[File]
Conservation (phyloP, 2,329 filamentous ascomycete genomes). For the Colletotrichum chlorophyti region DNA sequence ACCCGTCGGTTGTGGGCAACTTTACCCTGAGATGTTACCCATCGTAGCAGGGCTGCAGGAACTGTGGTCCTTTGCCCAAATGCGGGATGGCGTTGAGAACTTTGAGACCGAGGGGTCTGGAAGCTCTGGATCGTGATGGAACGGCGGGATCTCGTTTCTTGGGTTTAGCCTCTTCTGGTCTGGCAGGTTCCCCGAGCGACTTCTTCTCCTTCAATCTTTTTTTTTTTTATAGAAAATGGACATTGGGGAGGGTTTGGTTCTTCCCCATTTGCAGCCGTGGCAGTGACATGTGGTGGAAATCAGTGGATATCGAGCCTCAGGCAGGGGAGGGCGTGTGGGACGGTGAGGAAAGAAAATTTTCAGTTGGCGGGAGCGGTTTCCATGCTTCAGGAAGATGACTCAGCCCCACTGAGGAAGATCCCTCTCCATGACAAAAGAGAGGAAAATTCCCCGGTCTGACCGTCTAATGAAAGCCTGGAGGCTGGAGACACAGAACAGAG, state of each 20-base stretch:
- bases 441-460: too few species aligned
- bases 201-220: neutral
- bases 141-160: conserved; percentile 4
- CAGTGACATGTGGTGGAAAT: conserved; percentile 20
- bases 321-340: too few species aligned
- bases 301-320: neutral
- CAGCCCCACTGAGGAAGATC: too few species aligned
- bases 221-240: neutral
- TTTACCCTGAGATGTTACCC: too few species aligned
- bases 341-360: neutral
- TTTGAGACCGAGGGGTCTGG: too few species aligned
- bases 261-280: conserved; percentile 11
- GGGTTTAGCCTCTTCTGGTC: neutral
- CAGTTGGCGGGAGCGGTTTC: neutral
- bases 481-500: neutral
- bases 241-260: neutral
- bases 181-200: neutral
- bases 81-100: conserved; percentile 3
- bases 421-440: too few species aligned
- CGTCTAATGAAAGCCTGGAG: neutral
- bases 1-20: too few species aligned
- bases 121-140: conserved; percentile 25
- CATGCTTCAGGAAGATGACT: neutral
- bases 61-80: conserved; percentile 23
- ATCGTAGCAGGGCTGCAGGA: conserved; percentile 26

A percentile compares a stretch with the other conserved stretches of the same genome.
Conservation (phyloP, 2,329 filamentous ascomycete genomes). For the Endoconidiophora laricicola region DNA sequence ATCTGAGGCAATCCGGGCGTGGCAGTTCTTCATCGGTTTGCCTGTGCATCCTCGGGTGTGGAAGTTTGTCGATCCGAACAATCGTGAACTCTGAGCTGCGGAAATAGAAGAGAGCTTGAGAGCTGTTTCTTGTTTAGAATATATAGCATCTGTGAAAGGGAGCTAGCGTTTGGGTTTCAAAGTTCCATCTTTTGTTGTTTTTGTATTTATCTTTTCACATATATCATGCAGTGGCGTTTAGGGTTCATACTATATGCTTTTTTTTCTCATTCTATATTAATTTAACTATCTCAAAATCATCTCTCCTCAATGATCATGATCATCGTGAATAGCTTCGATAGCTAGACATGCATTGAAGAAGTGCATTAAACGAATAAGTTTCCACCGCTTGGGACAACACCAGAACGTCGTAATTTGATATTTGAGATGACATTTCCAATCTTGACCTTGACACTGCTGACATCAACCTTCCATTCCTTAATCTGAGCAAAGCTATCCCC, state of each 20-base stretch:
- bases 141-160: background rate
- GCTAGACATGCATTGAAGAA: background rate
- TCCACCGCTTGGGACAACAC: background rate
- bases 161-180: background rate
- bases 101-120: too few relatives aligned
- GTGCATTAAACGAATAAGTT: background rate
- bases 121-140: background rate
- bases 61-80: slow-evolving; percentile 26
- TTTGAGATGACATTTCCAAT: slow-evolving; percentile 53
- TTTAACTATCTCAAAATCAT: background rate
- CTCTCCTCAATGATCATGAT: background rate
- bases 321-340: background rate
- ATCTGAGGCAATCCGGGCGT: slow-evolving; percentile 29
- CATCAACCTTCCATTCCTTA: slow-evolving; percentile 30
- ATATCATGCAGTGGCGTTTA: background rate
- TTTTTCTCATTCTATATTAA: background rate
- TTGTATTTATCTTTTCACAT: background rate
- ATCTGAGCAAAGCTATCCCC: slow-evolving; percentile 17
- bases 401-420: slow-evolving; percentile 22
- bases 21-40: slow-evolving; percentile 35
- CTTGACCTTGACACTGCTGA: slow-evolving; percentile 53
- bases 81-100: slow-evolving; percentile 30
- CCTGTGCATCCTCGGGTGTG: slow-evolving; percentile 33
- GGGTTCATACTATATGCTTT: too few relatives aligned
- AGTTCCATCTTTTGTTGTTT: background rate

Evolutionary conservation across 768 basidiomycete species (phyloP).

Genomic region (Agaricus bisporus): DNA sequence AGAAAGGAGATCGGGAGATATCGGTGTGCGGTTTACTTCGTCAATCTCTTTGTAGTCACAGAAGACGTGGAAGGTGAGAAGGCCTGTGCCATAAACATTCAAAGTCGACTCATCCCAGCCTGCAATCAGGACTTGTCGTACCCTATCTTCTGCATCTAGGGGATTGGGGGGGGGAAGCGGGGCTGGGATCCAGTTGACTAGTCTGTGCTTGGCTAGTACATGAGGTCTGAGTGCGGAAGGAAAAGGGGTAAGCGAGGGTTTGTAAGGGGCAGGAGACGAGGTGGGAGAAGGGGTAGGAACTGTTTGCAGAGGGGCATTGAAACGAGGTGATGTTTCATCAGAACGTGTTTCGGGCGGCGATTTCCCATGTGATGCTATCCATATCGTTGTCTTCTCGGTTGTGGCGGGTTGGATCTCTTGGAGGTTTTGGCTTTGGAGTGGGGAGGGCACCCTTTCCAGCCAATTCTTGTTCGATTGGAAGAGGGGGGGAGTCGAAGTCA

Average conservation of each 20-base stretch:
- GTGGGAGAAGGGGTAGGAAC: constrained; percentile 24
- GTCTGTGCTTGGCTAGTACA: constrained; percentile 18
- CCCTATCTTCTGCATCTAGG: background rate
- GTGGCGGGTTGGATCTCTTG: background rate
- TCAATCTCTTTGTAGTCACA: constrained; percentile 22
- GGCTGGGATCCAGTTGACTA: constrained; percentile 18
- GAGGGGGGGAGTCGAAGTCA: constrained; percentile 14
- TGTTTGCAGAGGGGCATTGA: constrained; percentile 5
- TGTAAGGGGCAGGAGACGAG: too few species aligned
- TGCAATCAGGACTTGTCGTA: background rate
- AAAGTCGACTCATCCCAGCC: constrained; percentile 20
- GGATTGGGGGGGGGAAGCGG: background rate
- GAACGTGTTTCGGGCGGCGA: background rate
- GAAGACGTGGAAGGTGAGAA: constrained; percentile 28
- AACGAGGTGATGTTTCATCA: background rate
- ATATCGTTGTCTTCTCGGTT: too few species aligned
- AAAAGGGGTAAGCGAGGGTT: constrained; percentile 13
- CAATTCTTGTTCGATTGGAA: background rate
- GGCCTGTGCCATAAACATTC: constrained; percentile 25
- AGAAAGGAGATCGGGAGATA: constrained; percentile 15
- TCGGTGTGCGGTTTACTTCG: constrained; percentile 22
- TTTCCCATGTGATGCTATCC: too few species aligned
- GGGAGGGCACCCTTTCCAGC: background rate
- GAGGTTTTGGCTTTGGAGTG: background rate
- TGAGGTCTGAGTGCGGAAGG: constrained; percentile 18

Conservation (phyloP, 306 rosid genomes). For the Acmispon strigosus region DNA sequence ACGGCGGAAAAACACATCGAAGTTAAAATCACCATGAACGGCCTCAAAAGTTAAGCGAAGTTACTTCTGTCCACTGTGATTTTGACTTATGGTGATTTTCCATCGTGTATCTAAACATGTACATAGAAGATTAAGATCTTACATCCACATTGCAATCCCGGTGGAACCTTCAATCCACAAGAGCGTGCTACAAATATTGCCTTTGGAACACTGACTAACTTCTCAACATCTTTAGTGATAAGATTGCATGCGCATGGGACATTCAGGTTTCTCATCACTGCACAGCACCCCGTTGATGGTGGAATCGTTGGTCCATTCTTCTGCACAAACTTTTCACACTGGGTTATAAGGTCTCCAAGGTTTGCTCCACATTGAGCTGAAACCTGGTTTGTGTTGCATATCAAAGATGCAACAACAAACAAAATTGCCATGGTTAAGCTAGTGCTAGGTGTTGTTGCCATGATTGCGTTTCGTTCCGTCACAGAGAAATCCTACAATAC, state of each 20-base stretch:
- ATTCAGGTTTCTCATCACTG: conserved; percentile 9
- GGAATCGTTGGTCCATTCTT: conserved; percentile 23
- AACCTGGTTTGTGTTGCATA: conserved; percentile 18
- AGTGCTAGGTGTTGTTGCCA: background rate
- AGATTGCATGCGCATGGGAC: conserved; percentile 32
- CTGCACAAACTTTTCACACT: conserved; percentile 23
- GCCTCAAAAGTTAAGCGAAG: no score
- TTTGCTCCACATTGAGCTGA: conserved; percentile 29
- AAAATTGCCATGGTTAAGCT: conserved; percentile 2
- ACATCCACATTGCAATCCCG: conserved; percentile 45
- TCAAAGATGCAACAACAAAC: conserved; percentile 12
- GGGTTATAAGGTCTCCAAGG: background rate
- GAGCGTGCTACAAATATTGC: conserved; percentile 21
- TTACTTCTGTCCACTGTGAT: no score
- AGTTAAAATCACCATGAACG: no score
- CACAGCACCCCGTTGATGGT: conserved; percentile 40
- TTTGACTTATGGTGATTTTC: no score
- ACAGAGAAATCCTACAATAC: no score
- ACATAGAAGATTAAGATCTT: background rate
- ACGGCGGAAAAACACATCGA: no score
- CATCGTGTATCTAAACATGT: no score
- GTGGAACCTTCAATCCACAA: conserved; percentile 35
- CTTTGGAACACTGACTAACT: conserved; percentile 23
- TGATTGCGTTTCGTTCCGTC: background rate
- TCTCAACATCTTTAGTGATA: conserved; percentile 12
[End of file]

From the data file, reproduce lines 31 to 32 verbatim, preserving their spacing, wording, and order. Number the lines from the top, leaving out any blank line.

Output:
- TCCACCGCTTGGGACAACAC: background rate
- bases 161-180: background rate